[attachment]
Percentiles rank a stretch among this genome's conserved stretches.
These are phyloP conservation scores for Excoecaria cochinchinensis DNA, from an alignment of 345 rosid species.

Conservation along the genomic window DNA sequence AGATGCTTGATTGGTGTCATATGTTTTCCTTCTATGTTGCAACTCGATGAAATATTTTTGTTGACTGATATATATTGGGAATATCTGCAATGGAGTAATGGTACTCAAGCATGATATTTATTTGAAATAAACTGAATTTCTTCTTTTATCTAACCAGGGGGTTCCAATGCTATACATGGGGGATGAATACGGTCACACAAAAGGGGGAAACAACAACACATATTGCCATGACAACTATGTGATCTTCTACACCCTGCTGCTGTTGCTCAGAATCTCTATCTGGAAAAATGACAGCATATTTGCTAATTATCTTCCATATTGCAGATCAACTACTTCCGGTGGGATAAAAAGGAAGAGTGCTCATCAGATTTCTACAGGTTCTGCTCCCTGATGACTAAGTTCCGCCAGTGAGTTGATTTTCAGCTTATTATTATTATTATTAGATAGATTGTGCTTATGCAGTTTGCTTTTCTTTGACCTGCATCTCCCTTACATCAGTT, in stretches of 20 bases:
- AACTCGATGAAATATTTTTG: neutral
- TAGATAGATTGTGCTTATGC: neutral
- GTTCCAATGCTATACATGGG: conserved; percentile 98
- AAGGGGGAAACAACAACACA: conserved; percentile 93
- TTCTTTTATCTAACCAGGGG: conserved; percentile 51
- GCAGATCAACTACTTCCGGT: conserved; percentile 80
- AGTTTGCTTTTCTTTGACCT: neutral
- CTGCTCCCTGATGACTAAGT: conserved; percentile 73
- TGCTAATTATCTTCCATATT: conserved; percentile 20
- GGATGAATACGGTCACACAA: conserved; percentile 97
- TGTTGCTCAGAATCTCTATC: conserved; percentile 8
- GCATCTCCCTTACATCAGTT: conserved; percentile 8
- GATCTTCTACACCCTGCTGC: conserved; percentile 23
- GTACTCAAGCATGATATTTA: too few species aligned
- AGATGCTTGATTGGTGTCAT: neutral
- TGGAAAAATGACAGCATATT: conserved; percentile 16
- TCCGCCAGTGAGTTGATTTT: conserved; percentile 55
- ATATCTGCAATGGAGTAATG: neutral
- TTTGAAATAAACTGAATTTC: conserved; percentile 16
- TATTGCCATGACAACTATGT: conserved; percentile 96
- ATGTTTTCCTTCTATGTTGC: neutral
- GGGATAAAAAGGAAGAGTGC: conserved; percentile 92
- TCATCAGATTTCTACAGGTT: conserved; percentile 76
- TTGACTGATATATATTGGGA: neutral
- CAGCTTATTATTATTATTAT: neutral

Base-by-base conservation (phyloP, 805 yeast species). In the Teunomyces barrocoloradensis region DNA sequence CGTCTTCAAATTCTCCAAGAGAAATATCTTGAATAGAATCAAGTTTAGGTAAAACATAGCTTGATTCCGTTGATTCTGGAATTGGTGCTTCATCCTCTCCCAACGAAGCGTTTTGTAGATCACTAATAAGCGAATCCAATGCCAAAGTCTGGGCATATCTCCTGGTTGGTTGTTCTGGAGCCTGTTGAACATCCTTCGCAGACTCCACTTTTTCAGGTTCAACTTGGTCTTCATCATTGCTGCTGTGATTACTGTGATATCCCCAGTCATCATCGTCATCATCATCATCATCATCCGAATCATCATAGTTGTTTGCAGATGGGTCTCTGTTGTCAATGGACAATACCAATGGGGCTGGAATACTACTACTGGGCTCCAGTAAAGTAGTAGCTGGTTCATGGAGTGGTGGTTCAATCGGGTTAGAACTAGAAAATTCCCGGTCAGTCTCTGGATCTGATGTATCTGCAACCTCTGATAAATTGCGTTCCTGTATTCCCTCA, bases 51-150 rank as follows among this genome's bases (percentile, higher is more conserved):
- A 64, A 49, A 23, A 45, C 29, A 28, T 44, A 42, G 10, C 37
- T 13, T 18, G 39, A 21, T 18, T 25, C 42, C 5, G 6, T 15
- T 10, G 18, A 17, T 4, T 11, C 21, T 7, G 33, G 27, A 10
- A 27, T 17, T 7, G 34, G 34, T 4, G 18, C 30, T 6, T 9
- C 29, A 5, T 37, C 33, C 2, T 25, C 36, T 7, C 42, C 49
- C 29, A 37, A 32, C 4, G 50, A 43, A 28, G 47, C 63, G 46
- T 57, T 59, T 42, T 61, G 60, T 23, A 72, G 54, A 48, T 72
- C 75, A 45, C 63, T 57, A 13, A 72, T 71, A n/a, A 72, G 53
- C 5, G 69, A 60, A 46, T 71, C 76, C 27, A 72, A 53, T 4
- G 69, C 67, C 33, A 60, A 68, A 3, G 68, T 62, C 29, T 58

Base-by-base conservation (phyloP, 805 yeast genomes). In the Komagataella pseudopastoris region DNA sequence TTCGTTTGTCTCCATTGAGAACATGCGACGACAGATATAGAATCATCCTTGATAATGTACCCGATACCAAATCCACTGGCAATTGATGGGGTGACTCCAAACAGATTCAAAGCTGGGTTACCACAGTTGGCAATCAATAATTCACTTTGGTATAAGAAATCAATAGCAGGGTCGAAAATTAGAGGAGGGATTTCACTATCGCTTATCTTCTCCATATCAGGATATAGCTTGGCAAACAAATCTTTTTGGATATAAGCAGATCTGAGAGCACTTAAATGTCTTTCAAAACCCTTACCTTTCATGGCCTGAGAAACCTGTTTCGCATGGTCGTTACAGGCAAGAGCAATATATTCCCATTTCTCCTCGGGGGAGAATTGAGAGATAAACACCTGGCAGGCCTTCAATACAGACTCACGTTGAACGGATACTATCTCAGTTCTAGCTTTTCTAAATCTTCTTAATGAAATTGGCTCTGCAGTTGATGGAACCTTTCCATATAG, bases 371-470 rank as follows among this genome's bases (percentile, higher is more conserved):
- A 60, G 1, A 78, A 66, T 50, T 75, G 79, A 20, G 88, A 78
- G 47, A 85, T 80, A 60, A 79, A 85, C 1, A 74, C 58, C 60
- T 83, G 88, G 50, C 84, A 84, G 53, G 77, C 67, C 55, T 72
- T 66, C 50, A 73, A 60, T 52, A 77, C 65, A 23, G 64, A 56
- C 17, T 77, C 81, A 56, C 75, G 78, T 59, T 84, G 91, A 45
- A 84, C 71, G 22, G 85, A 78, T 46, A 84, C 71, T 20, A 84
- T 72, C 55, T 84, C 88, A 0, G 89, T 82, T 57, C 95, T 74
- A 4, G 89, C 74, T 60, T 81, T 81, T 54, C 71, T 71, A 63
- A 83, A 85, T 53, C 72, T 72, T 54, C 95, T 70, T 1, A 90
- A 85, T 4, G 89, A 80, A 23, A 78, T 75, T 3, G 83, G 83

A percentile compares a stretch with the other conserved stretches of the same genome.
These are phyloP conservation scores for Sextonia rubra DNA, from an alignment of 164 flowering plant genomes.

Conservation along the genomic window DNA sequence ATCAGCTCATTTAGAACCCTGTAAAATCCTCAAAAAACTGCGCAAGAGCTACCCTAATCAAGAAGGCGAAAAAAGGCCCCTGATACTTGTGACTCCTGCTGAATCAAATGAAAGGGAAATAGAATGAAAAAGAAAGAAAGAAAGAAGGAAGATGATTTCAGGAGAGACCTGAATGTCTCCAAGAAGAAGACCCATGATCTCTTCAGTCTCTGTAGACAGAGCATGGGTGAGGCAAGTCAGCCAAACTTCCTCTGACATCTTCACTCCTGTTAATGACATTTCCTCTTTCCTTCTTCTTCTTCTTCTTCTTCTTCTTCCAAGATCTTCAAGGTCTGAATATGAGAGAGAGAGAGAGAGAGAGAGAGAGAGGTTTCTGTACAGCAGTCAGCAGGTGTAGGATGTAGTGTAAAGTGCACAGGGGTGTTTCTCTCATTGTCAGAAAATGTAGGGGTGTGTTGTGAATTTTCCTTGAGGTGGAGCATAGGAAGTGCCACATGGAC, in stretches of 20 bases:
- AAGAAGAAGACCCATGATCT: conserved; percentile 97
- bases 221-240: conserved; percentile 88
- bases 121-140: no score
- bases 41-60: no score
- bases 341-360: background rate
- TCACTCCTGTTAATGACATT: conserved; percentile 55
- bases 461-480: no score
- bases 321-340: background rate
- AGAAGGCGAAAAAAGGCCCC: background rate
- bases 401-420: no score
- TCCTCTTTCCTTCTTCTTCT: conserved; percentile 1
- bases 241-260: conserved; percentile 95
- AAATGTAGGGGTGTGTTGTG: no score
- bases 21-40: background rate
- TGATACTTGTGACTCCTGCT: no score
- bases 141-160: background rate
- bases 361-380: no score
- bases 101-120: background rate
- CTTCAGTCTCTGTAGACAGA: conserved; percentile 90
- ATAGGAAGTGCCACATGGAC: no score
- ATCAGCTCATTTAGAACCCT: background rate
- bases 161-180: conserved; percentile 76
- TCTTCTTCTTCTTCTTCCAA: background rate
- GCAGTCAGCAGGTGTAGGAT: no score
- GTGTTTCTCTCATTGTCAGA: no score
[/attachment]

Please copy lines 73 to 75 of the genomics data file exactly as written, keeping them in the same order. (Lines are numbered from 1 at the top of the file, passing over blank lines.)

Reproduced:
- ATAGGAAGTGCCACATGGAC: no score
- ATCAGCTCATTTAGAACCCT: background rate
- bases 161-180: conserved; percentile 76